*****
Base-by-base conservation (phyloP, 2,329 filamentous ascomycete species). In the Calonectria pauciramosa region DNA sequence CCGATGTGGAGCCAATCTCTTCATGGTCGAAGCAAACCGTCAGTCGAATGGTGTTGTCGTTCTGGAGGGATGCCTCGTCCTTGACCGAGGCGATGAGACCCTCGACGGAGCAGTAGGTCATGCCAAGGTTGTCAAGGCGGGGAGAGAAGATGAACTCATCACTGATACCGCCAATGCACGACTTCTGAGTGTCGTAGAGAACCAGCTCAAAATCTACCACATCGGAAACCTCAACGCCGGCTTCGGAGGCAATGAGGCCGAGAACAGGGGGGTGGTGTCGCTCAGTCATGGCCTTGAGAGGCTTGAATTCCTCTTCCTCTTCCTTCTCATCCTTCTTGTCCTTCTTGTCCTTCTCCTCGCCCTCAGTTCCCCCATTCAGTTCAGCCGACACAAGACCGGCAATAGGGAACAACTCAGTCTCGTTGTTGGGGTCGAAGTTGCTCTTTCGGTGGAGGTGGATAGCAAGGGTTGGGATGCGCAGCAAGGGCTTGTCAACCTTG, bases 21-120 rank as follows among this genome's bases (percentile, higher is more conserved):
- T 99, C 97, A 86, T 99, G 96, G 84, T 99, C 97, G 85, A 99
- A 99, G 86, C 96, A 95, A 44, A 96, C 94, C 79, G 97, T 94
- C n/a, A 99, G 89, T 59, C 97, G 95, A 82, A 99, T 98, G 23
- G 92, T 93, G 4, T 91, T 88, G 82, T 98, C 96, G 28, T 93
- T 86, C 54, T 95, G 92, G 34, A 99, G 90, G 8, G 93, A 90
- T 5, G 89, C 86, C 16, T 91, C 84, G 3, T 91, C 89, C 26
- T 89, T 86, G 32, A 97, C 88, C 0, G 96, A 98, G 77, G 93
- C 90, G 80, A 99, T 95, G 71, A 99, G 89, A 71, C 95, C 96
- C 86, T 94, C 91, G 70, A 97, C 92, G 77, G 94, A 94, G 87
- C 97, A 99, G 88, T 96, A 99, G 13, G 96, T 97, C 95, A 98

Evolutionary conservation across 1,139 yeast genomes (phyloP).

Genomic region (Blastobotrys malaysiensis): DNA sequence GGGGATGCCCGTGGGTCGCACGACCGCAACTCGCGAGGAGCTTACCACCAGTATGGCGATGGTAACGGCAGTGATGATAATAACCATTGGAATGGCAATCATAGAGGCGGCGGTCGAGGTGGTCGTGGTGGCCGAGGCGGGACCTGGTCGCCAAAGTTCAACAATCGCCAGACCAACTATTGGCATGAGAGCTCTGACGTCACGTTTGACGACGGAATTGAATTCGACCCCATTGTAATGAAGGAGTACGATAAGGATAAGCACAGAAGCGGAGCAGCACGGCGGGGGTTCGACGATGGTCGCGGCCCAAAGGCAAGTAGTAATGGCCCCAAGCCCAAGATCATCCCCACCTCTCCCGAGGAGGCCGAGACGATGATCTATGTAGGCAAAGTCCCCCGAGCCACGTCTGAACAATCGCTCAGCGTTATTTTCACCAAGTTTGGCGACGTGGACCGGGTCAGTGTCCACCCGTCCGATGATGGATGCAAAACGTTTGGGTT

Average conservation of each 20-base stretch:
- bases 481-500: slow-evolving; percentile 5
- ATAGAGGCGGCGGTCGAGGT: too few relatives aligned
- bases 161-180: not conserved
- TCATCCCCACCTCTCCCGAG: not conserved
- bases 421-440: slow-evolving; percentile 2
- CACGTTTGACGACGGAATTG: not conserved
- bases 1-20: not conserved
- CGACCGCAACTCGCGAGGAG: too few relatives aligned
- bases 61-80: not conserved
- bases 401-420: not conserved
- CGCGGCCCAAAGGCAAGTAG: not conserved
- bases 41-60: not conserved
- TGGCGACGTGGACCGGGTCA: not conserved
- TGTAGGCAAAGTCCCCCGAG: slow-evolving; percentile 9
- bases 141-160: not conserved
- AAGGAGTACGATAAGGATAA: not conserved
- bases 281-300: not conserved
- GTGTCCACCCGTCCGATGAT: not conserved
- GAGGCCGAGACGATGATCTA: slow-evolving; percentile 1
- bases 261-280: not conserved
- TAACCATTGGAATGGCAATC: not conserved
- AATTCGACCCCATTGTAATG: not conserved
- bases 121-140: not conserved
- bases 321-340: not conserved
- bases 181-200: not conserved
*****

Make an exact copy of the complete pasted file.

Base-by-base conservation (phyloP, 2,329 filamentous ascomycete species). In the Calonectria pauciramosa region DNA sequence CCGATGTGGAGCCAATCTCTTCATGGTCGAAGCAAACCGTCAGTCGAATGGTGTTGTCGTTCTGGAGGGATGCCTCGTCCTTGACCGAGGCGATGAGACCCTCGACGGAGCAGTAGGTCATGCCAAGGTTGTCAAGGCGGGGAGAGAAGATGAACTCATCACTGATACCGCCAATGCACGACTTCTGAGTGTCGTAGAGAACCAGCTCAAAATCTACCACATCGGAAACCTCAACGCCGGCTTCGGAGGCAATGAGGCCGAGAACAGGGGGGTGGTGTCGCTCAGTCATGGCCTTGAGAGGCTTGAATTCCTCTTCCTCTTCCTTCTCATCCTTCTTGTCCTTCTTGTCCTTCTCCTCGCCCTCAGTTCCCCCATTCAGTTCAGCCGACACAAGACCGGCAATAGGGAACAACTCAGTCTCGTTGTTGGGGTCGAAGTTGCTCTTTCGGTGGAGGTGGATAGCAAGGGTTGGGATGCGCAGCAAGGGCTTGTCAACCTTG, bases 21-120 rank as follows among this genome's bases (percentile, higher is more conserved):
- T 99, C 97, A 86, T 99, G 96, G 84, T 99, C 97, G 85, A 99
- A 99, G 86, C 96, A 95, A 44, A 96, C 94, C 79, G 97, T 94
- C n/a, A 99, G 89, T 59, C 97, G 95, A 82, A 99, T 98, G 23
- G 92, T 93, G 4, T 91, T 88, G 82, T 98, C 96, G 28, T 93
- T 86, C 54, T 95, G 92, G 34, A 99, G 90, G 8, G 93, A 90
- T 5, G 89, C 86, C 16, T 91, C 84, G 3, T 91, C 89, C 26
- T 89, T 86, G 32, A 97, C 88, C 0, G 96, A 98, G 77, G 93
- C 90, G 80, A 99, T 95, G 71, A 99, G 89, A 71, C 95, C 96
- C 86, T 94, C 91, G 70, A 97, C 92, G 77, G 94, A 94, G 87
- C 97, A 99, G 88, T 96, A 99, G 13, G 96, T 97, C 95, A 98

Evolutionary conservation across 1,139 yeast genomes (phyloP).

Genomic region (Blastobotrys malaysiensis): DNA sequence GGGGATGCCCGTGGGTCGCACGACCGCAACTCGCGAGGAGCTTACCACCAGTATGGCGATGGTAACGGCAGTGATGATAATAACCATTGGAATGGCAATCATAGAGGCGGCGGTCGAGGTGGTCGTGGTGGCCGAGGCGGGACCTGGTCGCCAAAGTTCAACAATCGCCAGACCAACTATTGGCATGAGAGCTCTGACGTCACGTTTGACGACGGAATTGAATTCGACCCCATTGTAATGAAGGAGTACGATAAGGATAAGCACAGAAGCGGAGCAGCACGGCGGGGGTTCGACGATGGTCGCGGCCCAAAGGCAAGTAGTAATGGCCCCAAGCCCAAGATCATCCCCACCTCTCCCGAGGAGGCCGAGACGATGATCTATGTAGGCAAAGTCCCCCGAGCCACGTCTGAACAATCGCTCAGCGTTATTTTCACCAAGTTTGGCGACGTGGACCGGGTCAGTGTCCACCCGTCCGATGATGGATGCAAAACGTTTGGGTT

Average conservation of each 20-base stretch:
- bases 481-500: slow-evolving; percentile 5
- ATAGAGGCGGCGGTCGAGGT: too few relatives aligned
- bases 161-180: not conserved
- TCATCCCCACCTCTCCCGAG: not conserved
- bases 421-440: slow-evolving; percentile 2
- CACGTTTGACGACGGAATTG: not conserved
- bases 1-20: not conserved
- CGACCGCAACTCGCGAGGAG: too few relatives aligned
- bases 61-80: not conserved
- bases 401-420: not conserved
- CGCGGCCCAAAGGCAAGTAG: not conserved
- bases 41-60: not conserved
- TGGCGACGTGGACCGGGTCA: not conserved
- TGTAGGCAAAGTCCCCCGAG: slow-evolving; percentile 9
- bases 141-160: not conserved
- AAGGAGTACGATAAGGATAA: not conserved
- bases 281-300: not conserved
- GTGTCCACCCGTCCGATGAT: not conserved
- GAGGCCGAGACGATGATCTA: slow-evolving; percentile 1
- bases 261-280: not conserved
- TAACCATTGGAATGGCAATC: not conserved
- AATTCGACCCCATTGTAATG: not conserved
- bases 121-140: not conserved
- bases 321-340: not conserved
- bases 181-200: not conserved